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News | Feb. 11, 2020

Centralized library expands information availability

By Christian Deluca DLA Troop Support Public Affairs

Knowledge and information sharing is a key aspect to any successful business. Whether it’s used to enact policies, improve services or ensure best practices; the more accessible the information, the more streamlined and fruitful the workflow.

At the Defense Logistics Agency Troop Support, the Process Compliance Directorate is working with the organization’s five supply chains to improve and enhance knowledge sharing throughout the workforce with the new Centralized Library for Knowledge Management.

Jennifer Hamby, a DLA Troop Support Audit Compliance Office business process analyst, said the purpose of the centralized library is to position useful information strategically in an organized, manageable and easily searchable format that is accessible to the workforce.

“Currently we don’t have one central area to look for information ... everyone has everything everywhere,” Hamby said. “So if you need to find something you have to go hunting for it everywhere. It could be in 29 different places. With the centralized library all the relevant information that enables our people to do their jobs properly will be in one place.”

This information will include, but is not limited to, job aids, manuals, procurement and requirement correlation matrix’s, desk guides, standard operating procedures, and training manuals. Hamby said the site will be hand-crafted to individual supply chains, as well as the command staff offices, making all pertinent information reachable to the individual areas.

Taylor Fontana, an Industrial Hardware contract specialist, is working with Hamby to construct the site for her supply chain and said the library will be a wonderful tool for IH.

“I think it will be an asset for sharing knowledge and it will help with the standardization of workflows and processes since everyone will have access to these documents,” she said. “With all of this information in one central location, it will ensure that information and practices are accessible to all who need it within the supply chain. I believe it will help us better serve the Warfighter in a more enhanced and expedited manner.”

For Subsistence supply chain’s commodity subordinate liaison, Evan Newpher-Lockard, the library will fill a gap that was created when the supply chain’s business office was reorganized.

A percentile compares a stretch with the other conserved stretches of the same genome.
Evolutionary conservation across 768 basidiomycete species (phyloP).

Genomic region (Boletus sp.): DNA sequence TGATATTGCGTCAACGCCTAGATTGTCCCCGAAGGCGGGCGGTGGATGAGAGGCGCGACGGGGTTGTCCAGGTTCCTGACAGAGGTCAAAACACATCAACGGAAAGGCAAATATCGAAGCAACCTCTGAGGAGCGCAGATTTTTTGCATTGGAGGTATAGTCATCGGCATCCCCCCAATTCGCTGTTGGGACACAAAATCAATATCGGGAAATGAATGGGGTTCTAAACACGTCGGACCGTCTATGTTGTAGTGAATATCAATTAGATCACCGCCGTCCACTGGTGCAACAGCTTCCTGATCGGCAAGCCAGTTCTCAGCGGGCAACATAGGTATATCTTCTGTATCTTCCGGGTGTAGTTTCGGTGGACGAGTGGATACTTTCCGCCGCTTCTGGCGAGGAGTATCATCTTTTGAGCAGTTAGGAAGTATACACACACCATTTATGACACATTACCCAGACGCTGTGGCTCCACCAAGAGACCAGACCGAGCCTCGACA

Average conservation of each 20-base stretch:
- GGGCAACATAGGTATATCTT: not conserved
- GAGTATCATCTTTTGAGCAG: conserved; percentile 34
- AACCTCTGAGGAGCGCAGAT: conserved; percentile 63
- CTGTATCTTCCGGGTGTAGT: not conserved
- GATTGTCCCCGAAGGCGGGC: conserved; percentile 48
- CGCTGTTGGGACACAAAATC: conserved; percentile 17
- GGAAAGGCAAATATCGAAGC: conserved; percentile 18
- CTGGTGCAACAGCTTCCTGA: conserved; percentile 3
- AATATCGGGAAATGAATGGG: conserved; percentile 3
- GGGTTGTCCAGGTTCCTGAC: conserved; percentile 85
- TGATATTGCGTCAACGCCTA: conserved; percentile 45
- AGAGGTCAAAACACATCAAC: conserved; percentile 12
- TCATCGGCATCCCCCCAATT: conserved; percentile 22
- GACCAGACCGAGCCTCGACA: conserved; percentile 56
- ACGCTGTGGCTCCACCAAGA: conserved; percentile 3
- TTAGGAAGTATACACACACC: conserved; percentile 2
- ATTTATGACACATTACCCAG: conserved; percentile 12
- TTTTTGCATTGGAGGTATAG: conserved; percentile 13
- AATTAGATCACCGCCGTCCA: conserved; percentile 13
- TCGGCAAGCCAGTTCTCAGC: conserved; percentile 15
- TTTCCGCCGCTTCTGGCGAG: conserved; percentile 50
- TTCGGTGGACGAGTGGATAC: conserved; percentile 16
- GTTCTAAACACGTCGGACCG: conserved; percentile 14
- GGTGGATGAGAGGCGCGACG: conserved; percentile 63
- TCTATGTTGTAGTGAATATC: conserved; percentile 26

“When we had a business office assigned to Subsistence, they could assist with policies and training throughout the supply chain. Since then, it has fallen on the workforce to step up to record policy, document processes, conduct internal training and generate due outs requested from Troop Support Command, DLA Headquarters and our service customers,” he said. “By having a centralized location where any previously created documents can be stored will be a huge help in consolidating all of our information that is currently out there on the floor.”

Centralizing a location for information will also allow the inspection, removal and updating of data happen in a timelier manner, reducing the chance of employees to be working with outdated material.

“Currently we have many employees doing the same job in vastly different ways because we do not have standardized policy and training like we once had,” Newpher-Lockard said. “By creating standard policies and documenting processes, we can identify shortfalls and bottlenecks in our business practices and develop targeted training to solve those issues. I believe the centralized library is the first step towards that goal and it will allow us to become a much more efficient and productive workforce and commodity.”

The Centralized Library for Knowledge Management is scheduled to go live early spring of this year. Hamby said from there the site will be maintained and updated through a collaboration between her office and the supply chains and command staff offices.

“It is going to be a living document and it’s going to be key that it changes as our work and our jobs change,” she said. “I really hope people use it to the extent that it can be. If we do, it has the potential to make it a lot easier to do our jobs.”